Elements of natural history in Sidereus Nuncius

Citation data:

Revue Roumaine de Philosophie, ISSN: 1220-5400, Vol: 58, Issue: 1, Page: 55-78

Publication Year:
2014
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Repository URL:
http://philsci-archive.pitt.edu/id/eprint/10811
Author(s):
Jalobeanu, Dana
article description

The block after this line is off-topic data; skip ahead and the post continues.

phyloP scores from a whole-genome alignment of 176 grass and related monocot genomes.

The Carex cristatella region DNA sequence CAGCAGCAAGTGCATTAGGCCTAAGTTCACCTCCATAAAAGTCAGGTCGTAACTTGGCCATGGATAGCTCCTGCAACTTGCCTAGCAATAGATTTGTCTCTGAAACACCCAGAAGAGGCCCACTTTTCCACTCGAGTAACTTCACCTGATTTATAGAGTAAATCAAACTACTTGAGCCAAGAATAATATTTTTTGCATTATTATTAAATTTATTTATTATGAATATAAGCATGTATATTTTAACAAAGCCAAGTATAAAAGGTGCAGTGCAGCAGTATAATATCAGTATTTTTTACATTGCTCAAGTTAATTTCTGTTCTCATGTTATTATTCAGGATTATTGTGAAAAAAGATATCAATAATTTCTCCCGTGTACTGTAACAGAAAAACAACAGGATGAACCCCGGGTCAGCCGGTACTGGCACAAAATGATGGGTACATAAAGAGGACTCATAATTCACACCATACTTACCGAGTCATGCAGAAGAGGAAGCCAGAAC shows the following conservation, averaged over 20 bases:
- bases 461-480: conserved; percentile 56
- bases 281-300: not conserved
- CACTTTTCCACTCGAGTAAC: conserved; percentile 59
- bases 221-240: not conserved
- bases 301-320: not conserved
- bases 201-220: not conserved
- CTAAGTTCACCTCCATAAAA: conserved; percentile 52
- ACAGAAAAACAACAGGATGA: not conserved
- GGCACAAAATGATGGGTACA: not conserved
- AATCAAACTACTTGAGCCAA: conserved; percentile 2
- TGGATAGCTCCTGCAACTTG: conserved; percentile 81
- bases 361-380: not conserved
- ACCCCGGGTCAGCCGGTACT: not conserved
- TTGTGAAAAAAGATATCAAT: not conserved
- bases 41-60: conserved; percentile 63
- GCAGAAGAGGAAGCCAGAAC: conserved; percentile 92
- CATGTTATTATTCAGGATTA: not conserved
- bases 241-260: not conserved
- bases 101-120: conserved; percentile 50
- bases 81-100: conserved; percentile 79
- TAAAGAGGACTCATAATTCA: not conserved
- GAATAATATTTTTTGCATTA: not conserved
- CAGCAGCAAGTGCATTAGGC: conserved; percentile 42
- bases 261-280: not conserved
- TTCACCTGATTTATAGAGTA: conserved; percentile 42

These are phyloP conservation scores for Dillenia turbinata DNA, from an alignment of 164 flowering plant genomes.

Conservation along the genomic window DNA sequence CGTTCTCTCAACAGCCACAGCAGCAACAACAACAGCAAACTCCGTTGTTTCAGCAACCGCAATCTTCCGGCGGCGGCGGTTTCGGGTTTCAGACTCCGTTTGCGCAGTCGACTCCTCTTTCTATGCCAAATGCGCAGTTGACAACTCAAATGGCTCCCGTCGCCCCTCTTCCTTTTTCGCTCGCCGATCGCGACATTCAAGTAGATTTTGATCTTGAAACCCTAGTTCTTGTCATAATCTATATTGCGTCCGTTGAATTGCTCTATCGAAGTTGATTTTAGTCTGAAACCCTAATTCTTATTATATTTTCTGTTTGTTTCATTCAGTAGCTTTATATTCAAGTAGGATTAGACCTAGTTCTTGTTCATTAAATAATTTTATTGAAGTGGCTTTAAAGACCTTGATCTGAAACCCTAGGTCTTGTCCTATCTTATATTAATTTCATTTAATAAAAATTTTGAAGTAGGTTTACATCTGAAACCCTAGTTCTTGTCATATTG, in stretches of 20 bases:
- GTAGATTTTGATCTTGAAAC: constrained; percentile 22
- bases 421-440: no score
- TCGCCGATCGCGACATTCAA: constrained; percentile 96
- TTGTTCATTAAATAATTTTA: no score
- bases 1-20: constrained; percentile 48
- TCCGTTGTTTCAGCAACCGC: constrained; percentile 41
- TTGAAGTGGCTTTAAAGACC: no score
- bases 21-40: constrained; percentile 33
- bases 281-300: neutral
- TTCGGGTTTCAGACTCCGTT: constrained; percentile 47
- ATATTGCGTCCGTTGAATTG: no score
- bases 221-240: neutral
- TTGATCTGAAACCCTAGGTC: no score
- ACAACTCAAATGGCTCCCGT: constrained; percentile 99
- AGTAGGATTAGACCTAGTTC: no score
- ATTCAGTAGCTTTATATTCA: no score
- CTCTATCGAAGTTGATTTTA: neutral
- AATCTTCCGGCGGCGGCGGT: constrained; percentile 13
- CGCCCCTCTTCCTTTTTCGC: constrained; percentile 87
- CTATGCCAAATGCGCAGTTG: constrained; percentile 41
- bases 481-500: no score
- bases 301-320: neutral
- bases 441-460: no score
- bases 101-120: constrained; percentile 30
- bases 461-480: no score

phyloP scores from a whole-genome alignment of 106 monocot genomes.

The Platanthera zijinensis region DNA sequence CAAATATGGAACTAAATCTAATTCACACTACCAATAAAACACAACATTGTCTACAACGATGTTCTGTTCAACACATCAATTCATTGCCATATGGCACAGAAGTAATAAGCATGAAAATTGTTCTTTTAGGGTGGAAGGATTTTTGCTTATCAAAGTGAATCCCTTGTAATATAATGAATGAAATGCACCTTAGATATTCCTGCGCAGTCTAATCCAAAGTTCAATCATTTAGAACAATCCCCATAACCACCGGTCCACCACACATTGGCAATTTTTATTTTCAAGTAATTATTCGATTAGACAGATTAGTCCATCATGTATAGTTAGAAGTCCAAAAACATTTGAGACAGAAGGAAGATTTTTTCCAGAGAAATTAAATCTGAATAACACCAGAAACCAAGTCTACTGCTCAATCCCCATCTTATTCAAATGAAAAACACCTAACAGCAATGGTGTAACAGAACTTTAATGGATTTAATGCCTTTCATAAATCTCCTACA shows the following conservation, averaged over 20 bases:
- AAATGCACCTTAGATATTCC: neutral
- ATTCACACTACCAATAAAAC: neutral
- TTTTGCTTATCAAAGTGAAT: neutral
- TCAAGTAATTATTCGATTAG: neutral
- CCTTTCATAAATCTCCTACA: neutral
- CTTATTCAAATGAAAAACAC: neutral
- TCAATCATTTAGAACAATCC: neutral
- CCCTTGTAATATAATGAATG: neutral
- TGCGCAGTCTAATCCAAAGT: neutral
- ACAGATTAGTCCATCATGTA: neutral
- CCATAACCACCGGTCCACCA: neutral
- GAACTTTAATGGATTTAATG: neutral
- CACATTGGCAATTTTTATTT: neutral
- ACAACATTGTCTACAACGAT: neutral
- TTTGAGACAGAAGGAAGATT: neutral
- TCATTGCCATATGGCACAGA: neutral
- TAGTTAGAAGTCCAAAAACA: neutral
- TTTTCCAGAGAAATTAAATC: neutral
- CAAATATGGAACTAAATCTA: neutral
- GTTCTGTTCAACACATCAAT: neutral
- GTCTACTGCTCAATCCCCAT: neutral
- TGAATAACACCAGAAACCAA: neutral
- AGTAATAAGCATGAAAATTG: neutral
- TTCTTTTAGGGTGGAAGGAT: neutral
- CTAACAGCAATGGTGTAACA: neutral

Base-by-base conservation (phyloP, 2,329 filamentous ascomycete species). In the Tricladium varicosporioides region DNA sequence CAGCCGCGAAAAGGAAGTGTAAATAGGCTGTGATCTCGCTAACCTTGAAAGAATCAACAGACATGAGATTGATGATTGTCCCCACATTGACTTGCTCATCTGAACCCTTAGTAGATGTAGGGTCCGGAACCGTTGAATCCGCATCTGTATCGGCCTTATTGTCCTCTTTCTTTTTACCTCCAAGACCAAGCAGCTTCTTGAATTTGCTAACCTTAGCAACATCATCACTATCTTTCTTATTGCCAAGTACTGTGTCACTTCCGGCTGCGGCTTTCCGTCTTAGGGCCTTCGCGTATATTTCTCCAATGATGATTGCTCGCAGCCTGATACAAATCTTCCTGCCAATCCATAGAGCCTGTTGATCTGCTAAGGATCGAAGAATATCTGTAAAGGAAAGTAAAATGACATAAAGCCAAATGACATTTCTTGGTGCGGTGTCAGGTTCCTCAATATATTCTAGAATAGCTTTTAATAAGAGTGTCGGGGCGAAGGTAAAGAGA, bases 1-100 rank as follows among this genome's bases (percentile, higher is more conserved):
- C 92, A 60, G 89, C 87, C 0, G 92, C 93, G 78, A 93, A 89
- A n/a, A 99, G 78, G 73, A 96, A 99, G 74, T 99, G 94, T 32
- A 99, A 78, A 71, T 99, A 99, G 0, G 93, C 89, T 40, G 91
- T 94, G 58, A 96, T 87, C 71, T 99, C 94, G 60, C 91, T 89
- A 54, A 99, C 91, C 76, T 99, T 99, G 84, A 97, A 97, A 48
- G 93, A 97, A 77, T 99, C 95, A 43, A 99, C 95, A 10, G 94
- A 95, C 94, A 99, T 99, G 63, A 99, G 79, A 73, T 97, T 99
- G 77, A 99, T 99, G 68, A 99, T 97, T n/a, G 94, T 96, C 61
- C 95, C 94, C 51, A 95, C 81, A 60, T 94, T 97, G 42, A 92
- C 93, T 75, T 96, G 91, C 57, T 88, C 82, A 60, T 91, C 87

Scholars often saw 'Sidereus nuncius' as inaugurating a novel genre of scientific writing; one that mixes elements of astronomy and natural philosophy, mixed-mathematics and travel reports, cosmography and the conventions of baroque drawing, elements of humanist pedagogy and elements of natural history. Although some of these influences were subject of extensive treatment, the natural historical elements of 'Sidereus nuncius' were, comparatively, less carefully investigated. And yet, as I will show in this paper, the natural historical outlook of 'Sidereus nuncius' played a significant role in its reception. My purpose in this paper is to investigate some of the elements of natural history present in 'Sidereus nuncius'. Firstly, I show that in writing Sidereus nuncius, Galileo often made appeal to the “specialized observations” and “expert reports” of natural historians. Secondly, I show that some of the early readers of Sidereus nuncius, such as Johannes Kepler and Francis Bacon, read Galileo’s book as a natural history. I also discuss the ways in which some of them were read and interpreted in the same vein by some of Galileo’s early readers, such as Johannes Kepler and Francis Bacon.

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